When the clock strikes midnight on July 1 each year, not only does cinderella undergo a transformation but the entire NBA also receives a makeover. Basketball fanatics begin checking for free agency updates around the clock since teams are now allowed to bid for the biggest stars on its market. The players entertain suitors due to a number of reasons, one may have houses or property in other cities, some are devoid of and looking for the ultimate prize in sports—a championship—but the vast majority of gems in this competitive sweepstakes each year simply want one thing: that mean green. This off-season, the stars are getting paid with a Capital P.
Steph Curry was the first player since Kareem Abdul-Jabbar to win league MVP unanimously, but before his July 1 contract of $201M’s he wasn’t even the highest paid player on his star studded team. His contract made him the top grossing baller annually in all of major professional sports for a brief stint. But just when free agency started to get good after Gordon Hayward signed with the Celtics, James Harden surpassed Steph, and will now make over half a billion dollars over the next 5 years with his max deal plus endorsements. It’s like it’s Christmas in July for the elite (and some not so elite) players who are getting max deals.
Tim Hardaway Jr. will be earning a max of 71 Million over the next four years which is a lot more than his dad, an all-star formerly of ‘Run TMC,’ ever made throughout the 90s. As the salary cap increases each year, players will only see bigger dividends next summer and beyond, but don’t let all the hoopla over basketball stars and their contracts detract from the sport actually going on right now, which is baseball.
Those guys get beaucoup money, and it’s all guaranteed. Top earners in the majors don’t endure the same wear and tear on their bodies as most other sports, yet they get to chill and watch their income accumulate each year. With that being said, the recent chatter about major professional athletes’ paydays exposes the caveat to these deals.
If money is indeed the root of all evil, then the NCAA is the biggest villain since the Joker in The Dark Knight series. Haters try to ridicule Lavar Ball and his parenting tactics, but the man is brilliant and his masterplan is one of the only viable coping mechanisms to the NCAA’s corrupt scheme. The 24 hour news cycle of Lavar’s insufferable genius and must-see moments has helped him exploit this system by stripping his son Lonzo of all things UCLA. He even created the family’s own brand before his multi-million dollar talent of a kid finished school. Not only does the black father raising three boys outside of Los Angeles deserve his own reality show on VH1, but he also isn’t far from being a transcendent businessman and entrepreneur, if he nixes the overpriced kicks. Although the Big Baller Brand (BBB) is out on the market with sweatshirts, hats and a controversial signature shoe, his kids aren’t allowed to profit off of the merchandise while in college because it violates the NCAA rule book, essentially it’s a 'No Fly Zone.'
This won’t fly while Liangelo and Lamelo, the other two Bs in the puzzle, are in college because profiting of one's name or likeness is against the amateur athlete code. Between practice ‘20 hours’ a week, study hall and tutoring sessions, a full academic course load, film review, media availability, and the occasional dosage of sleep rummaged in between said activities, I find it difficult to grasp this notion of ‘amateur status.’ College athletics is a job, it is definitely not for play play.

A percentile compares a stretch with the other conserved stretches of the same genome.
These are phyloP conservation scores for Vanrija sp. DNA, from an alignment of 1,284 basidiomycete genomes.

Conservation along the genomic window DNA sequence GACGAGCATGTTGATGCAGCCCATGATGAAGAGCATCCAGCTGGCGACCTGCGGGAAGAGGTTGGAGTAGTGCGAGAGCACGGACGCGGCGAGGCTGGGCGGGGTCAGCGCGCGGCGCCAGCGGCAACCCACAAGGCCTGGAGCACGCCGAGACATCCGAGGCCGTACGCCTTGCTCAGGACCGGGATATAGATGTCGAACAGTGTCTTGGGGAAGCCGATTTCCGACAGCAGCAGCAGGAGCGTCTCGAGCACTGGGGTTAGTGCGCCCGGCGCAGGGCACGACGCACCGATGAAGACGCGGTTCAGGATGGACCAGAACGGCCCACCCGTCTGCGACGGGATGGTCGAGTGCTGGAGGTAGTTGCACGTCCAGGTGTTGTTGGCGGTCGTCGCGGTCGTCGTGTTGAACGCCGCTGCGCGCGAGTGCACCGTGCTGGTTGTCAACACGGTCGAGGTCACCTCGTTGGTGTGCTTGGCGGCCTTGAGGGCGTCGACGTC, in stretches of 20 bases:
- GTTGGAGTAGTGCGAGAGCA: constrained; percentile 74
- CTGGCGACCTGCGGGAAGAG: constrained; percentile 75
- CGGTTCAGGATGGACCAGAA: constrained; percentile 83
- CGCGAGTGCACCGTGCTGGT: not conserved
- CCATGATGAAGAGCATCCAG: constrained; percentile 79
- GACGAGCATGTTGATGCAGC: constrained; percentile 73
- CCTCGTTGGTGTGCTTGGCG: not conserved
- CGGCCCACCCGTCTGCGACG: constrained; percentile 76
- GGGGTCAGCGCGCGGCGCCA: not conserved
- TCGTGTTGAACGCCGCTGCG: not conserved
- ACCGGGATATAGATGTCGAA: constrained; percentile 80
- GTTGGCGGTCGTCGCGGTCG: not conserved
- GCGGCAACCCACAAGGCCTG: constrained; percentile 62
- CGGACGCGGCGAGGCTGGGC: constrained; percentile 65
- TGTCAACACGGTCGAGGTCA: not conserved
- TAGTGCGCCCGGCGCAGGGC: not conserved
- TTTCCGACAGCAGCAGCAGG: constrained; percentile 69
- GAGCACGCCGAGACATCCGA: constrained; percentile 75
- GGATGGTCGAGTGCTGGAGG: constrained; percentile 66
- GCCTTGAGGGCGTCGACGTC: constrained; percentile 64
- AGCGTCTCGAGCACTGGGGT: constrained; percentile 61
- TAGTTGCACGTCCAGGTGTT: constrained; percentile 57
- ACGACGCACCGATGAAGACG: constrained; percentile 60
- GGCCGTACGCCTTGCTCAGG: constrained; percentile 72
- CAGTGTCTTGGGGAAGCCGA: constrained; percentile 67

Nick Saban doesn’t make 11.1 million a year to coach a bunch of pop warner schmucks. He recruits the best players to come to Alabama to win championships and gain a ton of revenue for the school community. Then they typically go on to play in the NFL with hopes to earn similar bread as their former coach’s check. Either the coaches are overpaid or the players are well underpaid, but that can’t even be an argument because NCAA athletes don’t earn anything.
Should Saban be earning more than a Joe Johnson or Avery Bradley for teaching 21-year-old tackling machines how to run a Tampa 2 defense? No, but Bo Scarbrough deserves to have a decent enough compensation for attracting the 102,000 fans to show up on gameday while the rest of America tunes into the Iron Bowl through their cable subscriber. ESPN paid over 7 Billion dollars for the rights to broadcast the College Football Playoff games, yet the players who generate its viewership don’t get a single cent. MTV should continue its True Life reality series with weekly installments devoted to D1 student-athletes entitled True Life: I am a slave to the NCAA just so this narrative can accurately be depicted and broadcasted to the entire nation.
Each athlete that sacrifices his body for a university, town, and in some places the whole state, should earn a paycheck at least equivalent to minimum wage because college sports ain’t no joke. The NCAA needs to loosen its reins on these men and women and emancipate those willing to dedicate themselves to the game. Athletes are playing for something bigger than themselves, so the system better pay up before it’s too late.
Some people really need it.